Wilding pine work 'at risk' as funds dwindle

9:00 pm on 28 May 2024
Lending a hand at a Mid Dome volunteer day are Environment Southland biosecurity and biodiversity operations manager Ali Meade (left) and integrated catchment management general manager Paul Hulse (centre).

Environment Southland staff lending a hand at a Mid Dome volunteer day. Funding for a trust undertaking wilding pine work in Southland has seen its funding reduce significantly of late. Photo: Environment Southland/Supplied

Southland pest control group fears 18 years of work could be in jeopardy amid difficult conditions.

Since 2006, Mid Dome Wilding Trees Charitable Trust has worked to cull rogue pines from over 40,000 ha of land east of the Mataura River.

But funding has become increasingly difficult to obtain, and the once $5.5 million operation was now operating on a fraction of its budget.

Trust chairperson Ali Ballantine told Environment Southland on Friday that her group was beginning to feel the pinch.

Land Information New Zealand (LINZ) was set to cut its $100,000 per annum funding from next financial year, and the Department of Conservation had reduced its funding over 12 years from $300,000 per annum to just $50,000.

"Our programme area and surrounding landowners are now also facing wilding spread infestation from a growing number of carbon and productive Douglas fir plantations on nearby high and windy seed takeoff sites," Ballantine said.

"All our good work is at risk."

The submission prepared by the trust for council's long term plan hearing said wilding trees were widely regarded as the country's worst weed problem.

Paul Oswald, project manager for the Central Otago Wilding Conifer Group, says in the battle for space - conifers will beat out natives every time and fears the invasive species will eventually cover the landscape with a mono culture.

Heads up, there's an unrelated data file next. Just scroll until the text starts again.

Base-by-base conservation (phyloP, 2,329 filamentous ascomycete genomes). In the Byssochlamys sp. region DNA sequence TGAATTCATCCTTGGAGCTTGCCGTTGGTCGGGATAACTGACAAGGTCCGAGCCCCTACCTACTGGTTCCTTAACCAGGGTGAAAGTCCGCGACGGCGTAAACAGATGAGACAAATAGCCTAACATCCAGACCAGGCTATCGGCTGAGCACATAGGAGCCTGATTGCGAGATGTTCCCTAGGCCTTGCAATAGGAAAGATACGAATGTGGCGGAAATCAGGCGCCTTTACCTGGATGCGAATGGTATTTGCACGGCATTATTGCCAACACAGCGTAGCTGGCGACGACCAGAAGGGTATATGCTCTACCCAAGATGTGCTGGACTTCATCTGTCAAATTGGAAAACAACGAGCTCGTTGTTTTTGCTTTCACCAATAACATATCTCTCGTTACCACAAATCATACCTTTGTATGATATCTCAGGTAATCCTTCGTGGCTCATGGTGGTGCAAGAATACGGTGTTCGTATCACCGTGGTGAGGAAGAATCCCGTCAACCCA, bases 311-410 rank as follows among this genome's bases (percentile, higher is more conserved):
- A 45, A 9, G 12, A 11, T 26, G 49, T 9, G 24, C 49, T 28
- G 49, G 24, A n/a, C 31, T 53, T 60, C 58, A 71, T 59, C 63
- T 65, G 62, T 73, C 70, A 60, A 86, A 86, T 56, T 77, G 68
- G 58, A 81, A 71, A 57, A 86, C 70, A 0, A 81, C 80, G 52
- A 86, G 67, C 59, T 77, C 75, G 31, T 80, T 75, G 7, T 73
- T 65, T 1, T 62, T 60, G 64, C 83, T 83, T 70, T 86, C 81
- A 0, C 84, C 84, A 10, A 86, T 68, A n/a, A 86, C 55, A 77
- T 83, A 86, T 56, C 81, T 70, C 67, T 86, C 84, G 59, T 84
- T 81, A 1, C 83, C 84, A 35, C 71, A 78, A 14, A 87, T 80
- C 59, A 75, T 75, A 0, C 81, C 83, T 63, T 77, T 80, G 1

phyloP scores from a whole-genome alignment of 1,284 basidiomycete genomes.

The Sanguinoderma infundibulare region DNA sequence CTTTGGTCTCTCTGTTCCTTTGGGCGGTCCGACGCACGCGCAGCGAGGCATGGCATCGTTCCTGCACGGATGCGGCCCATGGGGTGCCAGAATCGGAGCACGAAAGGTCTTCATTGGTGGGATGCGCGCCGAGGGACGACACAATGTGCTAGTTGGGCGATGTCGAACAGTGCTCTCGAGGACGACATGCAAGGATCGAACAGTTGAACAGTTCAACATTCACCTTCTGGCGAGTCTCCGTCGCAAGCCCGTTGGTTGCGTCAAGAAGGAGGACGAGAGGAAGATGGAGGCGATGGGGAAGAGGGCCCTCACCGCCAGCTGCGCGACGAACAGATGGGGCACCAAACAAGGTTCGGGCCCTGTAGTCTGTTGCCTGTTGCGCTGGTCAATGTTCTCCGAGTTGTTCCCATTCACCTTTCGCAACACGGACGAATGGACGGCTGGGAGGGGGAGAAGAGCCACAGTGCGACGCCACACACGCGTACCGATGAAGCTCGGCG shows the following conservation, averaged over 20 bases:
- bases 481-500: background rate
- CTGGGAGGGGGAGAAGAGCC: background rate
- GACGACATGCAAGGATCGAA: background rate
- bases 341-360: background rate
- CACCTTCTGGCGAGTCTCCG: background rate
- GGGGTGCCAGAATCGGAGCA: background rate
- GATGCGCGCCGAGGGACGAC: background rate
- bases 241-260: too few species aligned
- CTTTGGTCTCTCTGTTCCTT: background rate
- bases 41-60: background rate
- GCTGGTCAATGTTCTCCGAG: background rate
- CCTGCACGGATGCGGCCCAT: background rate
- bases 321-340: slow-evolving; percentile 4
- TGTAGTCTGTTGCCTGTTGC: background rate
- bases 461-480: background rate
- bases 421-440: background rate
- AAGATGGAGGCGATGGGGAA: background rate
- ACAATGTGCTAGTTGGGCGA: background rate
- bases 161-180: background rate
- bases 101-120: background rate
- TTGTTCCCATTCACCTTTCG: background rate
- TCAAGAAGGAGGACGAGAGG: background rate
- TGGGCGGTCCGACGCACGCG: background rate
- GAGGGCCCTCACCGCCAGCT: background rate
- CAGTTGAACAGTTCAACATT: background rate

Wilding trees are regarded as the country's worst weed problem. Photo: Central Otago Wilding Conifer Group

They currently affected over 2 million ha of land which would increase to 25 percent of the country's total land area if left unchecked.

Southland was highlighted as a significantly affected area.

The trust believed the council had historic responsibility for the issue due to the Catchment Board instigating plantings at Mid Dome between the 1960s and 1980s.

Ballantine said it was time for the council to boost its annual funding of $50,000 - which had remained stagnant for 18 years - to "at least" $80,000 per year.

Proposed new capital-value based biosecurity and biodiversity rates were a good idea, she said, with the trust keen to receive the income from landowners within the programme area.

"If we hadn't had the programme in place since 2006, then all the land as far as West Otago would now be infested, because you have a bunny hop effect," Ballantine said.

"We think we've done a pretty good job of stopping that spread. Most of seed rain now would come within our programme area."

The trust's review of the Mid Dome Wilding Tree Strategy last year showed approximately $20 million had been spent to date.

It concluded the programme was halfway towards its goal of completing works by 2034.

Ballantine has previously served on Environment Southland as a councillor and chair.

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